Under a regulated, monopolistic, public regime, short term (load) forecasting is used to ensure reliability of supply. Long term (demand) forecasting (1 to 5 years) is used to ensure a healthy capacity reserve through long term investment planning. In Brazil, Electrobras is only involved in long range planning studies (10 to 20 years ahead). With electricity privatisation and liberalization under way, load forecasting is now being conducted outside Electrobras.
Prior to NETA, the National Grid was responsible for producing forecasts, as everyone else paid the same price for each half-hour in the UK Pool. Although load forecasting was used in structuring commercial supply contracts, it wasn't until NETA that a financial incentive existed for suppliers to forecast on a regular basis.
For companies which manage full requirement loads, the energy products matched to that obligation are costly. As they are only provided as product offering by selected suppliers, load forecasting becomes a necessary part of deal and price structuring.
Given the high volatilities of electricity prices, it really pays to improving the accuracy of load forecasts. Phil Inje Chang spells out what this means in practical terms (see next article).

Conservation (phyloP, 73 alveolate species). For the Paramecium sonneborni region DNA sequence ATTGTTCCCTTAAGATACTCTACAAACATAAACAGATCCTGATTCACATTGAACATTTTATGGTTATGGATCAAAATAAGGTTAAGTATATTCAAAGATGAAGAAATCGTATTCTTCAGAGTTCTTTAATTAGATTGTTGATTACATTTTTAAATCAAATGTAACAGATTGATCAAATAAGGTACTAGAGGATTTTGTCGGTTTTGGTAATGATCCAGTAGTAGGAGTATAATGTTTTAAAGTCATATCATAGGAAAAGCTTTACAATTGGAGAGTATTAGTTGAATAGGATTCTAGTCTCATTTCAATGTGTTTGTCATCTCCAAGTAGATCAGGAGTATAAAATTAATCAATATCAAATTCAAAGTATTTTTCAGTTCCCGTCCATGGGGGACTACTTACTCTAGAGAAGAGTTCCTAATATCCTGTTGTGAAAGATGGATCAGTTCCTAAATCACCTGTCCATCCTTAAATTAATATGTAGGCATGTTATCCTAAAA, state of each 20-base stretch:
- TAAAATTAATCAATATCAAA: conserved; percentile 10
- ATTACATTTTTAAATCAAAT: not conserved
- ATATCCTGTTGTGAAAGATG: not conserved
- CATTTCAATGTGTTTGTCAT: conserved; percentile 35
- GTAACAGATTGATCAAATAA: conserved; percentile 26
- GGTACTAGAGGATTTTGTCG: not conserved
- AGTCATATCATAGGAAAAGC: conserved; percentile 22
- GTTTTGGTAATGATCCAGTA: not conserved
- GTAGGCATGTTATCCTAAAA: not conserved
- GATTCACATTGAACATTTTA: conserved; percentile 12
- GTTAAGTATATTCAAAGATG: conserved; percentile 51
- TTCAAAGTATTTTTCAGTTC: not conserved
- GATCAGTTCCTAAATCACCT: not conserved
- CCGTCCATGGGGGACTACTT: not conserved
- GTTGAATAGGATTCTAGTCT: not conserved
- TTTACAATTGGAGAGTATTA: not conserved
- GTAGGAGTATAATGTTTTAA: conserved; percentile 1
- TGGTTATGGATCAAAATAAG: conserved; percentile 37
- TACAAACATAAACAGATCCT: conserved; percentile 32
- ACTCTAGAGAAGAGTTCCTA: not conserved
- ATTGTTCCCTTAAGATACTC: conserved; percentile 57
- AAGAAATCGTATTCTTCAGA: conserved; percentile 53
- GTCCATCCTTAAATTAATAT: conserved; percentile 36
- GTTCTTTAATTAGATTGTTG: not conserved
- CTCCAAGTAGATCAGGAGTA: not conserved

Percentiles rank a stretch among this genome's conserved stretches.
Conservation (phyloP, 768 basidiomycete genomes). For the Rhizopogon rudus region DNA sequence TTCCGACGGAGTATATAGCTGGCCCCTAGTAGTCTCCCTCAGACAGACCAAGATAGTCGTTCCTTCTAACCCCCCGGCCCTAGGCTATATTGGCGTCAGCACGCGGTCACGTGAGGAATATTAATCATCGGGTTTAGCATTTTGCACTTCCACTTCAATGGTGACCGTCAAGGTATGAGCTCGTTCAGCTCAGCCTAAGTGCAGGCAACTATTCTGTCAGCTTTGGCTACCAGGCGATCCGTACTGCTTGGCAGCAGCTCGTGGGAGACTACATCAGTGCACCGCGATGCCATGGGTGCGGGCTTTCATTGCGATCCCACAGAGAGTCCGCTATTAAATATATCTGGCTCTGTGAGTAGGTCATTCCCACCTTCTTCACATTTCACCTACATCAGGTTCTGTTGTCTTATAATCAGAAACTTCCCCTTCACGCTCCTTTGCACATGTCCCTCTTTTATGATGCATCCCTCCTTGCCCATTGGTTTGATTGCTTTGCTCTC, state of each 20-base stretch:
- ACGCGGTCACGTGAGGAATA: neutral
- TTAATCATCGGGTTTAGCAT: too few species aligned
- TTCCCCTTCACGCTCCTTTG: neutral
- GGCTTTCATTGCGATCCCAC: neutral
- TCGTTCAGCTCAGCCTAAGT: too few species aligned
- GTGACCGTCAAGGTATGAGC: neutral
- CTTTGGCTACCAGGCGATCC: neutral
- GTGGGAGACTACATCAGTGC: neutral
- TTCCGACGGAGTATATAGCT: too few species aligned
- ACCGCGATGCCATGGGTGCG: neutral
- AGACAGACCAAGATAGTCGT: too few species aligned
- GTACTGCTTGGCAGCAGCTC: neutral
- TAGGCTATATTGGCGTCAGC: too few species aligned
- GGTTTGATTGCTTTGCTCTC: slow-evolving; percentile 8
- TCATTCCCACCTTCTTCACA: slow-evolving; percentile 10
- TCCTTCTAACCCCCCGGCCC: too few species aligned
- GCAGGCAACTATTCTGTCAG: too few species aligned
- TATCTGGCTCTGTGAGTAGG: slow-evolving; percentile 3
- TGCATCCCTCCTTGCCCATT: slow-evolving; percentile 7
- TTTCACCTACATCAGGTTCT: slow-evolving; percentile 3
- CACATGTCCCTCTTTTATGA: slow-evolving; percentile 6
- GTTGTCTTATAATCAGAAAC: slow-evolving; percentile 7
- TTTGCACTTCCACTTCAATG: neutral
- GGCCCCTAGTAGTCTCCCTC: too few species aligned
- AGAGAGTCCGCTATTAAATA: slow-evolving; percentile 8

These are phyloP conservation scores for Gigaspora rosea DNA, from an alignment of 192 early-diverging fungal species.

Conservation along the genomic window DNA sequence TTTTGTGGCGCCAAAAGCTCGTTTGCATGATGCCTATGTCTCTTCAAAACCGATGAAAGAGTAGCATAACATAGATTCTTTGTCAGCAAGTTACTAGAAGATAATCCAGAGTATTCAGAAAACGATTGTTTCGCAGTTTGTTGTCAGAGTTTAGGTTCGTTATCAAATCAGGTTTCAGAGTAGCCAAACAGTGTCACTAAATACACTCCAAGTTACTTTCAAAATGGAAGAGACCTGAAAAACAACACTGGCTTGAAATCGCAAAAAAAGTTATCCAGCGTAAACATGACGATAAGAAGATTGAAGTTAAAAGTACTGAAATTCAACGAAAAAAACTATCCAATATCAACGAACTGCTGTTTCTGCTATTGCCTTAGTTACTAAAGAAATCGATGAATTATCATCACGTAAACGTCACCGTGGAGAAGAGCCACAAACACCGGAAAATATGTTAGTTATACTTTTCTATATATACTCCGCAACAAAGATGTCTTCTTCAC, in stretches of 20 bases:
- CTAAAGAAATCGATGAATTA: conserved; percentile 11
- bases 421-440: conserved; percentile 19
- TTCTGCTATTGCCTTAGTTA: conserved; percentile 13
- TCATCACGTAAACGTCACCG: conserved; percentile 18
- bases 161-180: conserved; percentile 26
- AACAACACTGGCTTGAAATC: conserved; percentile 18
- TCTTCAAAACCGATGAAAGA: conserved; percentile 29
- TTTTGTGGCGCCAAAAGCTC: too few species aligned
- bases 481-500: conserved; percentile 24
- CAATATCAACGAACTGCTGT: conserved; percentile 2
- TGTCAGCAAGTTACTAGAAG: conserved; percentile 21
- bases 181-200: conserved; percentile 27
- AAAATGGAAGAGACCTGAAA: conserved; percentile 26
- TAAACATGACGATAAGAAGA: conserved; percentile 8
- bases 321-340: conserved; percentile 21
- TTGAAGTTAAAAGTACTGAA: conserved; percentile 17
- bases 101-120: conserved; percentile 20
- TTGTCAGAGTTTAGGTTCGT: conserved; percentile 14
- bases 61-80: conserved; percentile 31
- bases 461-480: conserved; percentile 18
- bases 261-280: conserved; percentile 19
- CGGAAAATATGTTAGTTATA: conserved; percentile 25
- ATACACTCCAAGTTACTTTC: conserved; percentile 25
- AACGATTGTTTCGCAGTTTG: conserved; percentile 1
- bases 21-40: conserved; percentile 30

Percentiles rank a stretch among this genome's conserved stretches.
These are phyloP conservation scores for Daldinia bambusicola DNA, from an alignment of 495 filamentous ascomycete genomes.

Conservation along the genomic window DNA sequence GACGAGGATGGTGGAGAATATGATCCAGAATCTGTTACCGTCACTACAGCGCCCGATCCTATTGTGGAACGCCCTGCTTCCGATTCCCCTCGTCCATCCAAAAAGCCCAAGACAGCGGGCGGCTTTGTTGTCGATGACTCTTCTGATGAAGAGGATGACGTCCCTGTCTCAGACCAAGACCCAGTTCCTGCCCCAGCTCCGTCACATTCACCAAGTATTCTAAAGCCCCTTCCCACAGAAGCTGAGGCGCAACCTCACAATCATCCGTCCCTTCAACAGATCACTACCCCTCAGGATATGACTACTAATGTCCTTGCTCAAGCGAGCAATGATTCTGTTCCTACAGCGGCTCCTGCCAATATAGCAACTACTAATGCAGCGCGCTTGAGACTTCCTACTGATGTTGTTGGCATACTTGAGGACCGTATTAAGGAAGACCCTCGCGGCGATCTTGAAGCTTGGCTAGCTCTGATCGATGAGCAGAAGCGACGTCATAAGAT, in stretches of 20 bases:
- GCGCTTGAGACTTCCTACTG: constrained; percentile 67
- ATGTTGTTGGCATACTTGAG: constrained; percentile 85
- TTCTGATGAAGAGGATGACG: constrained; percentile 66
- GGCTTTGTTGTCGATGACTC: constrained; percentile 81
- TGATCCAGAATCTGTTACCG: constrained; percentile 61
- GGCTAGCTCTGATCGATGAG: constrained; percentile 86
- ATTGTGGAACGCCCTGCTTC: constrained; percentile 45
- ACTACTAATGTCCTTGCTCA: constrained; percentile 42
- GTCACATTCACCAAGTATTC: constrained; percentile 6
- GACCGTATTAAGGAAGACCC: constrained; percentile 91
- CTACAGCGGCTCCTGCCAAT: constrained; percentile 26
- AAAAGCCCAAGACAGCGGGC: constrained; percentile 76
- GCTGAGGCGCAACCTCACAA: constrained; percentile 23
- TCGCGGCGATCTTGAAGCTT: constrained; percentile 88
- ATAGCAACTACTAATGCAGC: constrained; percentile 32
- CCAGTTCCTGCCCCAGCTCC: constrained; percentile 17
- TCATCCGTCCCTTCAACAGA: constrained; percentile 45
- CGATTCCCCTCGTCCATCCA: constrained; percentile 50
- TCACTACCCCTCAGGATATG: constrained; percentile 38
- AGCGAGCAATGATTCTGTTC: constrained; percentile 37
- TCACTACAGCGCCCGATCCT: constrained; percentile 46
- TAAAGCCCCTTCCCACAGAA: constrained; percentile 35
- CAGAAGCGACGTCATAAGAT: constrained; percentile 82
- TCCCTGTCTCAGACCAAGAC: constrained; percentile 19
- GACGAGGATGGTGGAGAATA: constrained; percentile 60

"The one thing you can guarantee about forecasts is that they will be wrong," says Lewis. The best that he has seen in the UK is errors of 2%; within any half-hour period. In other words, if the actual load is 100 MW, the best forecast is either 98 or 102 MW, but not closer.
If the inputs to your forecasting model are poor, it would be very difficult to get a good forecast no matter how good your model is. In Brazil, the data recorded on a minute by minute basis are irregular, full of missing points and outliers. The research team led by Professor Reinaldo Castro Souza, of Pontificia Universidade Catolica-Rio, Brazil is developing corrective filters to produce continuous observations as input to the models.
Accuracy of forecasts also depends on type of customer. Lewis observes that residential loads are easier to forecast simply because of the sheer number of residential customers. If one customer does something strange, it has less impact. On the other hand, large industrial customers may exhibit unpredictable usage, such as one that can generate its electricity or operate an extra work shift.
Micro and macro factors also affect the forecast, says Paul Corby, senior VP, Planalytics, Wayne, PA. Commercial usage will be down in a depressed real estate market. If a lot of offices have space to rent then this means there is no one occupying them to use power. In a state of an economic recession, industrial usage will be down because if no one is buying their goods then they will cease to manufacture. The reality is that there is more elasticity in the industrial and commercial sectors than there is in the residential sector.